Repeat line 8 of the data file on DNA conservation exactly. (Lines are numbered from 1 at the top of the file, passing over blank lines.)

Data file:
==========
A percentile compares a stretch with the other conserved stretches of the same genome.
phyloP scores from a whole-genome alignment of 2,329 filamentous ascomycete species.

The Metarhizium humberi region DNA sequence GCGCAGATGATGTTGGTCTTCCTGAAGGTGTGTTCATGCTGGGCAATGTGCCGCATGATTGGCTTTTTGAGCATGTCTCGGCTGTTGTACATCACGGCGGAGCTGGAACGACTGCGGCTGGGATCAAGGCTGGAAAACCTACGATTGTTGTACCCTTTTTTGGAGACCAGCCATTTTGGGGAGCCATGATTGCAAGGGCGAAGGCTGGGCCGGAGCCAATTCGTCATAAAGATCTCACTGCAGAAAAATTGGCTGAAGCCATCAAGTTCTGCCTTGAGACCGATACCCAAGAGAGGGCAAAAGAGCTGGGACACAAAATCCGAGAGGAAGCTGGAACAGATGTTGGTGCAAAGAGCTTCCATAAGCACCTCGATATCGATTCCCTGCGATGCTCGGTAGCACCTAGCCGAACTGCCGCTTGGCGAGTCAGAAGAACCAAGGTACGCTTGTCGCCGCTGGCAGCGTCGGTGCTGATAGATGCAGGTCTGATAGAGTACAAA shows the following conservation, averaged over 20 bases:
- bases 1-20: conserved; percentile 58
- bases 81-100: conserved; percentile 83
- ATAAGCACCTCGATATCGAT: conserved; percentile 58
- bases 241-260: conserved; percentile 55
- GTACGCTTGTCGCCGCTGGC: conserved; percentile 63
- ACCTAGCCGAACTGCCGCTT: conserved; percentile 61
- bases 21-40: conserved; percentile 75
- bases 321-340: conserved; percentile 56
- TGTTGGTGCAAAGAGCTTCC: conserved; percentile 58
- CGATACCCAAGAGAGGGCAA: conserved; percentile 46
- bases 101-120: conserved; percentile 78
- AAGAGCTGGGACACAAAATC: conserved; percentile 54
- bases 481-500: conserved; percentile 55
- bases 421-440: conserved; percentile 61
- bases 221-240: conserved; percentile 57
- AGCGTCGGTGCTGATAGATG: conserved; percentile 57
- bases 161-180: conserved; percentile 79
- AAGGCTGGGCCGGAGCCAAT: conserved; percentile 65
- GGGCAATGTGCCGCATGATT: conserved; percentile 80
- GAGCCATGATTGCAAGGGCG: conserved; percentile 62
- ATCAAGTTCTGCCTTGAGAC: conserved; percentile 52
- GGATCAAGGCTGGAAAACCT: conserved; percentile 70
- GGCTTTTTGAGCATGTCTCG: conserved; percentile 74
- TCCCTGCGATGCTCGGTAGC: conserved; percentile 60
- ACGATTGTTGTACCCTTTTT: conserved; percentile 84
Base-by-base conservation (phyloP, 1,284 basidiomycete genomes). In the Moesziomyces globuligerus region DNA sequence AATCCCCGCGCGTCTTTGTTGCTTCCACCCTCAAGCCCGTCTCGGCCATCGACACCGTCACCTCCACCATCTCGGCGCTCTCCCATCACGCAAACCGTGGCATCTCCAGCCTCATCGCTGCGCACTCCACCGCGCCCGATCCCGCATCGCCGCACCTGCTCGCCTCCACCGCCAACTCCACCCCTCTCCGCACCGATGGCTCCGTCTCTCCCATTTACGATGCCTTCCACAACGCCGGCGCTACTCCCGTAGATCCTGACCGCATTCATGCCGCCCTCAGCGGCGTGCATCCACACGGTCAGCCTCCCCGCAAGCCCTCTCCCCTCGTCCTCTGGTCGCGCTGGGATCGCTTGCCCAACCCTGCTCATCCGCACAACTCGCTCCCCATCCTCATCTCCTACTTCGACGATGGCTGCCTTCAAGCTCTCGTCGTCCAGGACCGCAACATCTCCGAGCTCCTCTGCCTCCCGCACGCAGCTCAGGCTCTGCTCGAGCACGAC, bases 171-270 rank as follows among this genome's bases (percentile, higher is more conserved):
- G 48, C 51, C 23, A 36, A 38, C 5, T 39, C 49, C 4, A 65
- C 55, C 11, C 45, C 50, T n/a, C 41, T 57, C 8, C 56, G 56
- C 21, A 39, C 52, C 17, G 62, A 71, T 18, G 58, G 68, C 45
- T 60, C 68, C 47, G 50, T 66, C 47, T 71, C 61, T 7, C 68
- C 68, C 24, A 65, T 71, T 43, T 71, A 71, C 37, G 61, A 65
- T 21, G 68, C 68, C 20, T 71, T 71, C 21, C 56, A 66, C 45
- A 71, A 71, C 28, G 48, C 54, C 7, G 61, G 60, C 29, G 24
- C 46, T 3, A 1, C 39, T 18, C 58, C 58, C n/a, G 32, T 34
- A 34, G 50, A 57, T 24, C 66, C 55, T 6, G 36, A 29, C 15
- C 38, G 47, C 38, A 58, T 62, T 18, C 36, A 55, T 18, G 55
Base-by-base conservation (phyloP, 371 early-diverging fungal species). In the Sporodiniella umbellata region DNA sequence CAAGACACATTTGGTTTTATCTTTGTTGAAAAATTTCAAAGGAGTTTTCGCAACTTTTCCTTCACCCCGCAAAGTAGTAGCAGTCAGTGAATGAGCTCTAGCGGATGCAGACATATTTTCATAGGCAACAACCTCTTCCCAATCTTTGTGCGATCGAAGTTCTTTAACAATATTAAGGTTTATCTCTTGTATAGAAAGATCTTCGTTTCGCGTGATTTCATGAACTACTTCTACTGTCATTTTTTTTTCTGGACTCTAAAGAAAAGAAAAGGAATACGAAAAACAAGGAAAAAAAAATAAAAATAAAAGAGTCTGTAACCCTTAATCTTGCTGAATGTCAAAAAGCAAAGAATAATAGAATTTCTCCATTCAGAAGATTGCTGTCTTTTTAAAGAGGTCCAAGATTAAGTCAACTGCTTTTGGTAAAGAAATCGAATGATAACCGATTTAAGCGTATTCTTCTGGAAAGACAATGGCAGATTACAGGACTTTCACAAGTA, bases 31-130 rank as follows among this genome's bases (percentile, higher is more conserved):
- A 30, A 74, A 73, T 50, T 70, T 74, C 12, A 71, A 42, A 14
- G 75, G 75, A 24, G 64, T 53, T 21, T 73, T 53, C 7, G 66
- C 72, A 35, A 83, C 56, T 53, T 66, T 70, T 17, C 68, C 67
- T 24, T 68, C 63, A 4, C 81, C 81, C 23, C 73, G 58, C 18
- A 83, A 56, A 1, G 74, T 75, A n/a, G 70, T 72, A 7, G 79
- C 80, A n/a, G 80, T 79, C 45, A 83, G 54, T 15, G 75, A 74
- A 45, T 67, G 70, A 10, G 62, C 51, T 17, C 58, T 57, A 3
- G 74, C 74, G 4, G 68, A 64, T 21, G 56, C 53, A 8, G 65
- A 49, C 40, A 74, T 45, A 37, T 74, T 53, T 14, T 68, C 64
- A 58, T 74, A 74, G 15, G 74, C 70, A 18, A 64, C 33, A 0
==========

- GTACGCTTGTCGCCGCTGGC: conserved; percentile 63